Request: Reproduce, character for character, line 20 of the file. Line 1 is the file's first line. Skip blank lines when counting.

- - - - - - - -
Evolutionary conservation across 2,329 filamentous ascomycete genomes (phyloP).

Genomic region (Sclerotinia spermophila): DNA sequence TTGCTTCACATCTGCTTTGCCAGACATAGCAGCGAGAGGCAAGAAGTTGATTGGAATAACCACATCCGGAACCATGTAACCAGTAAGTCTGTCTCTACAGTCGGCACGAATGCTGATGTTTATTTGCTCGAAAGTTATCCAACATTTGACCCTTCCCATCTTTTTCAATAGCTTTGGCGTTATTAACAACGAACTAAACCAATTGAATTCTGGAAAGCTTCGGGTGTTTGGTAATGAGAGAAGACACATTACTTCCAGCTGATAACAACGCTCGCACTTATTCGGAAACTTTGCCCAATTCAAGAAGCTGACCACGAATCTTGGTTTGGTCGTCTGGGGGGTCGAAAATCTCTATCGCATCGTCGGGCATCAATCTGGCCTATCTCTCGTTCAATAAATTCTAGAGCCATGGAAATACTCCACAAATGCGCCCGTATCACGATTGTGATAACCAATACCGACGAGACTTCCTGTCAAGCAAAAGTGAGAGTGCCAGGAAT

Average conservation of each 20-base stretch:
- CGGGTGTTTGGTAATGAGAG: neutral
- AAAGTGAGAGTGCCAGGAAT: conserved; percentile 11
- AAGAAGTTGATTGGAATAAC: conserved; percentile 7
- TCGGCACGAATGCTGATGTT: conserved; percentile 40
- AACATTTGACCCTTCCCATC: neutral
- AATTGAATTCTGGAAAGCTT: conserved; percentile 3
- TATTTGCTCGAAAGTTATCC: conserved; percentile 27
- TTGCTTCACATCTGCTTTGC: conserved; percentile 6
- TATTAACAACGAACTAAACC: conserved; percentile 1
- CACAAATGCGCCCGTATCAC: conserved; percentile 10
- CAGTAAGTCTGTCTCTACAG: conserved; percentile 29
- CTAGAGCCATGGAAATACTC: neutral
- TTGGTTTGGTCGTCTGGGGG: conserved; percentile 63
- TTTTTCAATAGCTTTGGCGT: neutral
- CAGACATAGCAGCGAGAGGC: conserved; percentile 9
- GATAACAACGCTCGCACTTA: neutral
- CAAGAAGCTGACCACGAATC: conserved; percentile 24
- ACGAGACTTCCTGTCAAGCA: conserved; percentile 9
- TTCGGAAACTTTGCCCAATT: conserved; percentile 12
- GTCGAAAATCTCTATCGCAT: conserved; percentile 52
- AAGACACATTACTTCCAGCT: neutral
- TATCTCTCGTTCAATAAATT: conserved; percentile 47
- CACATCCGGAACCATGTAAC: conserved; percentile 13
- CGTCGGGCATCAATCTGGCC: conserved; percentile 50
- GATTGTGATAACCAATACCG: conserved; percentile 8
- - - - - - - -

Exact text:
- CAAGAAGCTGACCACGAATC: conserved; percentile 24